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Avionics

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    Avionics Avionics Presentation Transcript

    • INTERACTING WITH A FIGHTER PLANE avionics
    • When you’re in a cockpit, you want to be friend with the plane… That you’ll do using the display instruments…and that’s a part of the job. The cockpit is a pilot’s world, consisting in needles on clock faces and more… Everyone has a name and a function Here goes…
    • If you have to take off, you need speed. In fact speed is the essence of all flight… You’ll know about the right speed watching the airspeed indicator. This “clock” is a member of the pitot-static system, so named because it operates by measuring pressure in the pitot and static circuits. It working on air pressures, indicating two kinds of speed: indicated airspeed (towards the current position) and true airspeed (towards the land). Western aircrafts display speed in mp/h or knots. But eastern ones do that in km/h. If you’re having bad luck and you’re indicator’s malfunctioning, you’ll have to throw eyes on…
    • The machmeter A machmeter is also an aircraft pitot-static system flight instrument that shows the ratio of the true airspeed to the speed of sound, a dimensionless quantity called Mach number. This is shown on a machmeter as a decimal fraction. In oposition with his previous brother, you have to do some math to be aware of your speed. If you don’t, you’ll probably loosing altitude and that’s the reason for
    • The altimeter An altimeter is an instrument used to measure the altitude of a plane above a fixed level. This is also a pitot-static system flight instrument, operating on air pressures by the principle the greater the altitude - the lower the pressure. But this device has also a brother, operating on radio waves. It’s called…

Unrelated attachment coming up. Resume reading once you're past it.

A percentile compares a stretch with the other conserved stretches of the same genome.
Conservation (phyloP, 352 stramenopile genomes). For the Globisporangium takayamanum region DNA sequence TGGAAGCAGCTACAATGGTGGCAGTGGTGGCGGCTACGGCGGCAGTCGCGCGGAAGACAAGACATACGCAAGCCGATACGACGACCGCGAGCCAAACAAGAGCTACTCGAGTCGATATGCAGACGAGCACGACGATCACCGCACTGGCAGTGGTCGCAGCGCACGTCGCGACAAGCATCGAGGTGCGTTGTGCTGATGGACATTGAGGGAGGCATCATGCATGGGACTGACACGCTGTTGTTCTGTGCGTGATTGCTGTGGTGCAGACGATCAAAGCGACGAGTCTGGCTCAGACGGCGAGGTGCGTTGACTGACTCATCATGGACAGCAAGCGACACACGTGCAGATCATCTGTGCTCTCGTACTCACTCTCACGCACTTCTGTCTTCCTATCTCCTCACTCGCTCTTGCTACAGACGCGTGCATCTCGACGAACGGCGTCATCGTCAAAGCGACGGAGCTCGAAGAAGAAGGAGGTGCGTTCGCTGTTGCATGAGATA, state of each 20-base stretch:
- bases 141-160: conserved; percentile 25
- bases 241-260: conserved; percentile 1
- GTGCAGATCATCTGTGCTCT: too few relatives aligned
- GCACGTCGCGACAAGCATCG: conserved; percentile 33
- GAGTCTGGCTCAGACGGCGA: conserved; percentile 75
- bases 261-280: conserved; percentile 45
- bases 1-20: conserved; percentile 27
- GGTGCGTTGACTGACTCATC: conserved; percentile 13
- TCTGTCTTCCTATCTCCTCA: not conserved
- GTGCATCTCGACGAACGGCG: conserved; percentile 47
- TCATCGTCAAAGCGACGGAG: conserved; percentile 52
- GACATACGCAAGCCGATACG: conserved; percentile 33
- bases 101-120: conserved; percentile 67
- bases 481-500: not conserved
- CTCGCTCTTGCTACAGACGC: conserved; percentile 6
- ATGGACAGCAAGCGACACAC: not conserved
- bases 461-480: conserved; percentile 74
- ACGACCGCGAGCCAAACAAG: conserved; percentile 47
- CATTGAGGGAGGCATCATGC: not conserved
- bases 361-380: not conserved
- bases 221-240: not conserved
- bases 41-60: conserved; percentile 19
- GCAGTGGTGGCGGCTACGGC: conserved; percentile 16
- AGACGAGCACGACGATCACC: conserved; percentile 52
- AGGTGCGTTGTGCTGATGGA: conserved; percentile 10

• Radar altimeter The radar altimeter uses the time taken for a radio signal to reflect from the surface back to the aircraft. The radar altimeter is used to measure height above ground level during landing, warning the pilot if the aircraft is flying too low. Of course, this can be told also by the…
    • The artificial horizon This is a navigational instrument based on a gyroscope providing an artificially simulated horizon for the pilot. If you’re airborne, it probably be best to know if your plane it’s flying not inverted as in Top Gun movie. This instrument helps you to avoid false sensations. If you’re not sure that the horizon tricks you or not, then look at the…
    • The vertical airspeed indicator Also known as variometer, this indicator is a pitot-static instrument used to determine the level flight. The vertical airspeed shows the rate of climb or the rate of descent, measured in feet per minute or meters per second. This helps you to be sure that you’re still flying, not going down… Yet…you still need where to go. And that’s a job for the…
    • The compass It is an instrument used to determin the heading. There are two types of compasses – magnetic and gyroscopic one. The magnetic compass is perhaps the simplest instrument employed to indicate direction being used widely by sailors and aviators alike. In airplanes, the magnetic compass is primarily used for navigational purposes needing no inputs for the pilot or onboard systems, therefore it is wide used in all airplanes, from single-engine aircraft to large commercial jets. However, the errors due to plane’s evolutions and terrestrial field magnetic positioning make necessary the use of the…
    • The gyrocompass A gyrocompass is a type of non-magnetic compass which is based on a fast-spinning disc and rotation of the Earth to automatically find geographical direction. They have two significant advantages over magnetic compasses: they find true north as determined by Earth's rotation and they are unaffected by magnetic fields. This means that wherever you want to reach, you’ll probably not arrive in the outer hemisphere… These are all navigation instruments. Fortunately, someone thought that it will be best to gather them into a single place…